I agree with you about how hard the entertainment industry has made it to pay them. Living in Australia, it is really difficult to do the so-called right thing when it comes to watching TV and movies.
In Australia, movie tickets cost the equivalent of $20USD and more and satellite TV is monopolized by one company, FOXTEL, that shows episodes that are outdated. One show I'm following is currently airing its third season in the US but there is still no legal way to watch the second season in Australia.
Finally, there is no decent On-Demand service like Netflix or Hulu. The Netflix equivalent has a terrible selection of content, poor customer service, lousy quality and is overpriced. All other On-Demand services seem geared to exploiting the money off customers, by forcing exorbitant fees or subscriptions to satellite TV.
This is just Australia, a country that the entertainment industry at least has an eye on. Goodness knows how the situation is like in the rest of the world that is often ignored by the industry. It's little wonder that the highest piracy rates come from developing countries. When I was studying in the US, I had little need for piracy because I could watch a majority of things in affordable, convenient and legal ways such as Netflix or on the official websites. Now, I can hardly imagine possibly watching anything current without the help of copyright infringers.
I agree. Disney may have shady, disagreeable corporate tactics, but they're pretty good in storytelling, especially recently. Avengers and Pixar movies also prove they can take a hands-off approach with non-native franchises.
Star Wars has been in a rut for a while now, and, while I loved the prequels, fantasy movie-making has improved drastically since Episode III aired. This is actually a great chance for Star Wars to be epic again.
Although I was shocked that a corporate monster like Disney is taking reins of Star Wars, I must concede to their movie-making capabilities and I think the future of Star Wars has not shined as brightly for a while now.
I fully agree with the claim that Hollywood movies are over-budgeted and often much of that budget doesn't show.
I was just wondering if, in a future focused more on lower budgets and better storytelling in films, there is a place for movie genres that traditionally rely on special effects, namely fantasy and sci-fi. I remember reading an article recently that TV studios are afraid of experimenting with sci-fi shows such as Star Trek because costs are prohibitive. That's why we see lots of sitcoms because they're cheaper to produce.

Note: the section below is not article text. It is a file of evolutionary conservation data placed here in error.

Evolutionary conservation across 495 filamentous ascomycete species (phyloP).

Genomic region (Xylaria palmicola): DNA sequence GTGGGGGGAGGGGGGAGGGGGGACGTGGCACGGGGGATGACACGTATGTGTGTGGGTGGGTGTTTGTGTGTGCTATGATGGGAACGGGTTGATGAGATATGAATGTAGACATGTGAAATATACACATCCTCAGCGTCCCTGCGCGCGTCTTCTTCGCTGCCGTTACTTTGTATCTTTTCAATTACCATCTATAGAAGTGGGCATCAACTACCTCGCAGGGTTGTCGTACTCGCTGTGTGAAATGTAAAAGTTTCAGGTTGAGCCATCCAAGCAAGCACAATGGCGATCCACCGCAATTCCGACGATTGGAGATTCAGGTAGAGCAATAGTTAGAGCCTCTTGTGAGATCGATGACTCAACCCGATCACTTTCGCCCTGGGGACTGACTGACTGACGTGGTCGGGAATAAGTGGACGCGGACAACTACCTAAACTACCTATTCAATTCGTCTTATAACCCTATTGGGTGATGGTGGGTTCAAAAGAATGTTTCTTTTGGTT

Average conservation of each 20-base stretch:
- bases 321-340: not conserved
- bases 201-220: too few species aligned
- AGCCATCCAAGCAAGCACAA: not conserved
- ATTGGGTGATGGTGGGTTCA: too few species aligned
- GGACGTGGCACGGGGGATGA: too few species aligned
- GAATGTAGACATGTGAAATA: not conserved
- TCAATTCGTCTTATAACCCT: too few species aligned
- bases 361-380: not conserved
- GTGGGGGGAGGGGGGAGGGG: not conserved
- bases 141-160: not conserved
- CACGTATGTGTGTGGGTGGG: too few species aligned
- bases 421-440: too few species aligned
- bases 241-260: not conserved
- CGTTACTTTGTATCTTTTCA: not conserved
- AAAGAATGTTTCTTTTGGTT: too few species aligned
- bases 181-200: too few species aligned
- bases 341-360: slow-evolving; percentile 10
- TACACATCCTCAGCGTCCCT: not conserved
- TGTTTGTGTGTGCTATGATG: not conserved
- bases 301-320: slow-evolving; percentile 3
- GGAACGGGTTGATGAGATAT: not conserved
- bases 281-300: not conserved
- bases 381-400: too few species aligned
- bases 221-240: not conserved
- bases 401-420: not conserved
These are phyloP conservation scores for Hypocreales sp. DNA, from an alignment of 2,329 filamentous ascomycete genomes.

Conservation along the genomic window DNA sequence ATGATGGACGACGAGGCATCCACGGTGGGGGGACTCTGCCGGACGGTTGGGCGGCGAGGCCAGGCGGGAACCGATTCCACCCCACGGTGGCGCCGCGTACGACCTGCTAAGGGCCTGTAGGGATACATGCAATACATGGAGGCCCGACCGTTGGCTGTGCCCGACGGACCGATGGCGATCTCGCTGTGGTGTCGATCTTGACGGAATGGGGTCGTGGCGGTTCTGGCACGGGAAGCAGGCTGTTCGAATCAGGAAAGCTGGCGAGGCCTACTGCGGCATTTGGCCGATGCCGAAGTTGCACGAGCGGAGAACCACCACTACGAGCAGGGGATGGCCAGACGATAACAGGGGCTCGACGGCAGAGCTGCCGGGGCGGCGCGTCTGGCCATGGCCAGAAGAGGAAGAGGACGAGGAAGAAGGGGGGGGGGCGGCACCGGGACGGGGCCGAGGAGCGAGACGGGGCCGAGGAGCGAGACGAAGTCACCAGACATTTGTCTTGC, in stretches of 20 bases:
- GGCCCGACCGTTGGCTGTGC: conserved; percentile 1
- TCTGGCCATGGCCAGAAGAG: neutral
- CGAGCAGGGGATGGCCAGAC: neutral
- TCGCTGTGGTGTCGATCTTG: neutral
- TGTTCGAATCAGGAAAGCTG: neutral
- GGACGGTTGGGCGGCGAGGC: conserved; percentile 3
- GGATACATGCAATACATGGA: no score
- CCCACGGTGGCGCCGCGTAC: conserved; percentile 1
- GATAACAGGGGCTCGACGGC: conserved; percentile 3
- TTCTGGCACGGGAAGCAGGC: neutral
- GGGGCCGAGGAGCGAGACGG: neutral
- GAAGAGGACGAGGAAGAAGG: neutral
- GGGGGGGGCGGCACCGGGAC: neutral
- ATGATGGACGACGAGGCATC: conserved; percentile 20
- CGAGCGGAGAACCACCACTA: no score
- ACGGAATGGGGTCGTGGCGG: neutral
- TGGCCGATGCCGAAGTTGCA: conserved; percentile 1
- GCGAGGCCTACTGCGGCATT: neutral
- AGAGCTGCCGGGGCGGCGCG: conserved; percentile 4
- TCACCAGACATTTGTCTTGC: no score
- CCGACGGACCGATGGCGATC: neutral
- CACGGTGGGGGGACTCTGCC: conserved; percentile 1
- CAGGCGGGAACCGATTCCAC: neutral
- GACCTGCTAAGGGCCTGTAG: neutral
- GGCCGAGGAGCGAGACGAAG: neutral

Are there any examples of good fantasy or sci-fi movies/TV shows made on smaller budgets?
"It doesn't really matter what word you want to use. I'm not going to spend $100m on a new movie if everyone and their brother are going to "share" their copy with their 7 billion close friends. Nor will anyone except a few loons with $100m to waste.
Copyright is essential for sharing development costs. If people can't reliably invest in a project with any hope of controlling how it's monetized, only rich spendthrifts will be artists. We'll be stuck with a bunch of cat videos on YouTube and some self-published screeds about who knows what."
I admit I'm not an economics or accounting expert, but Kickstarter at least shows that multi-million dollar projects are possible purely through crowd-funding.
Besides, isn't copyright infringement already rampant despite the existing (and increasingly draconian) laws? Yet, movies still recuperate their costs most of the time and are very profitable. I'd always argue that people who would put up with horrible camera-recorded movie files or poor quality leaked ones are really unlikely to pay for a ticket anyway, the cinema experience just isn't worth it to them.
That link is a great read! I have one question about this excerpt from that article you linked: